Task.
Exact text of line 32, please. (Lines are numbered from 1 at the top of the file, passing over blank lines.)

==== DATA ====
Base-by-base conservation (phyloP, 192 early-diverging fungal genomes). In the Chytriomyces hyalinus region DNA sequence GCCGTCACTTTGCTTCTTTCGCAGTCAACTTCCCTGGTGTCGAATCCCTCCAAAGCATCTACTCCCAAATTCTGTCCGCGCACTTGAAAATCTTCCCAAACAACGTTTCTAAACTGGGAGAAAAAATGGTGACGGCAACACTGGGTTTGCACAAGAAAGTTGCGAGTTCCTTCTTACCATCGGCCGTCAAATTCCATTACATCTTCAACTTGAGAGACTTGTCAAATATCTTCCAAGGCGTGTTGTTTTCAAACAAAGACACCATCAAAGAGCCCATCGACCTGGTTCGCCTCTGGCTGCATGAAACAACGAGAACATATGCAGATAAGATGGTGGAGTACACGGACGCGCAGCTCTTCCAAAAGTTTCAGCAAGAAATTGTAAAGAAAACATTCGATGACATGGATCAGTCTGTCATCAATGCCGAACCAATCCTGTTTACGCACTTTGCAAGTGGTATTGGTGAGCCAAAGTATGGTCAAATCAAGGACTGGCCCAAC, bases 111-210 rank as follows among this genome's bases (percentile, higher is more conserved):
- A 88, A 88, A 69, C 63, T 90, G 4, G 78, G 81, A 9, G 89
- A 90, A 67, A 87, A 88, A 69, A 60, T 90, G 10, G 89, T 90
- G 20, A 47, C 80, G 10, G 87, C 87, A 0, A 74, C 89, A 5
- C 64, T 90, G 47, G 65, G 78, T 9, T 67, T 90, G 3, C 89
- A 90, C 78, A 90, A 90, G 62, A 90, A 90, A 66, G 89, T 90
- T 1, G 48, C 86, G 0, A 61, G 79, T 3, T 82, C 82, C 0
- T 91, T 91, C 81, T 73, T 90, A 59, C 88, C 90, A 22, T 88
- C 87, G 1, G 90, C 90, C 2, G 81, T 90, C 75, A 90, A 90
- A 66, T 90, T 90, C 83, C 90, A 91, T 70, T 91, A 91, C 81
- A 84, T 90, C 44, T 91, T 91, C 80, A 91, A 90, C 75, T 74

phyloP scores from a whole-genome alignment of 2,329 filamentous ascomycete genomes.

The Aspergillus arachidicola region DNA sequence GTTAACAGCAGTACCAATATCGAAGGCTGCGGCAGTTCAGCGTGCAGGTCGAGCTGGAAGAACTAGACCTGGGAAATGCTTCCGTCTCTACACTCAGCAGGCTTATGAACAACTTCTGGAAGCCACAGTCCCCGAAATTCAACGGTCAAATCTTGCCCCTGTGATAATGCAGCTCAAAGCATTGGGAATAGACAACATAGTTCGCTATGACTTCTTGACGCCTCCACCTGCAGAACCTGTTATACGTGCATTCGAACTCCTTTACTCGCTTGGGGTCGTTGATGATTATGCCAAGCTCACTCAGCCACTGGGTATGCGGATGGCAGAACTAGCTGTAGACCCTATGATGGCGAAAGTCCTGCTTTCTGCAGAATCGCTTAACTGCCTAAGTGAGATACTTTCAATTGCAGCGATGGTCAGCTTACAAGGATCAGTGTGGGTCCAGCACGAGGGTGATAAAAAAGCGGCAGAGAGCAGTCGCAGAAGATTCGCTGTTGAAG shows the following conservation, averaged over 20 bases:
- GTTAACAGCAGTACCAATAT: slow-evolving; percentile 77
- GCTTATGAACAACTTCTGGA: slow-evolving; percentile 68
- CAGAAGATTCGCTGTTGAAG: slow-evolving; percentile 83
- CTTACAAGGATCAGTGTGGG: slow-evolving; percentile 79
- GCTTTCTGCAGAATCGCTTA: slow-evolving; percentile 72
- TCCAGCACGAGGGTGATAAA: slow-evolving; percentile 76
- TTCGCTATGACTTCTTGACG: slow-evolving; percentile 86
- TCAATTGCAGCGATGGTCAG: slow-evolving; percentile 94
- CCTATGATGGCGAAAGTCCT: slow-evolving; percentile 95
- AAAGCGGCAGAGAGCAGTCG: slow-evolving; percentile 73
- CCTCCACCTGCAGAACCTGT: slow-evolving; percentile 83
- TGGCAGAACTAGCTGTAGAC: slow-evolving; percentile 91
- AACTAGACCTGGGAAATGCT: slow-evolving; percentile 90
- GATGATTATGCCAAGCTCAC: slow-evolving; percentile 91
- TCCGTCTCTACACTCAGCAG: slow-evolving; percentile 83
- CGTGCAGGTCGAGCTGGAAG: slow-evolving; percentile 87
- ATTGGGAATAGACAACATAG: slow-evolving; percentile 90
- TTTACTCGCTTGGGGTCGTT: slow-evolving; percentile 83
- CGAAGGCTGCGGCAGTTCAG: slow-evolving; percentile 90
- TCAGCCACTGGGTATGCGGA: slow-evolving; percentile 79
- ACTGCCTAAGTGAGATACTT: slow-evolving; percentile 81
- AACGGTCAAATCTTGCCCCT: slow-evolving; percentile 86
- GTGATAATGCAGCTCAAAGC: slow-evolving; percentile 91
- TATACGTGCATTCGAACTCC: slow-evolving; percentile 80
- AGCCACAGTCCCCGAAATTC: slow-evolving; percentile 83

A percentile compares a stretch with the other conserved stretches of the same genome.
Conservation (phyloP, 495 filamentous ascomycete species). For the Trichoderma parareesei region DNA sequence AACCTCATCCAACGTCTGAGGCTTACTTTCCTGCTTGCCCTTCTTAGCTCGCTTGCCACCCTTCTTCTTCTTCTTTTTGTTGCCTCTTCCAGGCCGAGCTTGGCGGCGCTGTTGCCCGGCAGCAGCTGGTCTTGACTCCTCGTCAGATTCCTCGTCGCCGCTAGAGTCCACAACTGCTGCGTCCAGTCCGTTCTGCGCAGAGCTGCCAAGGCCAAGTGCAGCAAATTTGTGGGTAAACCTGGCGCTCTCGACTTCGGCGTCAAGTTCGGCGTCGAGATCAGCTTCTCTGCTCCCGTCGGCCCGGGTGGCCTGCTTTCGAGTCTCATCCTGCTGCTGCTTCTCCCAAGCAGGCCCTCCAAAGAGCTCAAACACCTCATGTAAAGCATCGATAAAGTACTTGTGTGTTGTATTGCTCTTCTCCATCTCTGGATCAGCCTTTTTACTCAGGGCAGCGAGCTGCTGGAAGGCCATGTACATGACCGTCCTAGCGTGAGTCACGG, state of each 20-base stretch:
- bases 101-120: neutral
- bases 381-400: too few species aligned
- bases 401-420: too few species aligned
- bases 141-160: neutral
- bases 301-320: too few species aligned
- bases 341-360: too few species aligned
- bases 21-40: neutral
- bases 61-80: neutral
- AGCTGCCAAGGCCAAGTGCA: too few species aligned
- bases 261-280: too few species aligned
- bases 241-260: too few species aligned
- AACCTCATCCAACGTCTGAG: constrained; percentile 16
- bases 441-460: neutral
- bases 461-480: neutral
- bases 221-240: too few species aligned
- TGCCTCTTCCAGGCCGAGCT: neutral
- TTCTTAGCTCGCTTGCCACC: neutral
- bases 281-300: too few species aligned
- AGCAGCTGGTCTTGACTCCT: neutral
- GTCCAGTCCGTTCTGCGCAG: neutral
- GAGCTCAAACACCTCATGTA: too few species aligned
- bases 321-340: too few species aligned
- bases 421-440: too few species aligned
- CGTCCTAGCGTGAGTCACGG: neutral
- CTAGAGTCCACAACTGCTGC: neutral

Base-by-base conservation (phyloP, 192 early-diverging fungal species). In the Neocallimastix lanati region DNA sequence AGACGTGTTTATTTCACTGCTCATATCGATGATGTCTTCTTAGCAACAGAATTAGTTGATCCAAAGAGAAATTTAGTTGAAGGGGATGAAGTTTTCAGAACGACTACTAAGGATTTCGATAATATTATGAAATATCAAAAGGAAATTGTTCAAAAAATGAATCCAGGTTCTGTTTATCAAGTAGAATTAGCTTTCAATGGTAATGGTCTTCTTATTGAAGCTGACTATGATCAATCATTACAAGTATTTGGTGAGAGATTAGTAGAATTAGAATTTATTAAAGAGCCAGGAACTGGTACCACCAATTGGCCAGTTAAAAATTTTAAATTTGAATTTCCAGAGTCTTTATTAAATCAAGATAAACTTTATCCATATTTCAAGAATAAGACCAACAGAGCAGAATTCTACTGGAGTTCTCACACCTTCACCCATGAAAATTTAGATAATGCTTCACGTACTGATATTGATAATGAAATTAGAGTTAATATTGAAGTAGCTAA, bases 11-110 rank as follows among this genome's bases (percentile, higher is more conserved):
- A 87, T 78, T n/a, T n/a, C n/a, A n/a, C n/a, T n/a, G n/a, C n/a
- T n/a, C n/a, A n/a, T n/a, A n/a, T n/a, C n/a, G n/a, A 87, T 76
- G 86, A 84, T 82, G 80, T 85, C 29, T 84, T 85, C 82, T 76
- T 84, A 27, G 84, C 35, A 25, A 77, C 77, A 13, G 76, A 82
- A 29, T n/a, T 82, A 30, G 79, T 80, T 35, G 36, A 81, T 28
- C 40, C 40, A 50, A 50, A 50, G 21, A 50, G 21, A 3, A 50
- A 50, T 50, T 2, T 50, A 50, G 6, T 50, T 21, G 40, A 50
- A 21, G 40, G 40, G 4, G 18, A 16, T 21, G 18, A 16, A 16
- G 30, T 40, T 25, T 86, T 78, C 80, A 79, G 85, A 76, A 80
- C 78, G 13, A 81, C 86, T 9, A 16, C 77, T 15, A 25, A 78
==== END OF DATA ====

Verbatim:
- CGAAGGCTGCGGCAGTTCAG: slow-evolving; percentile 90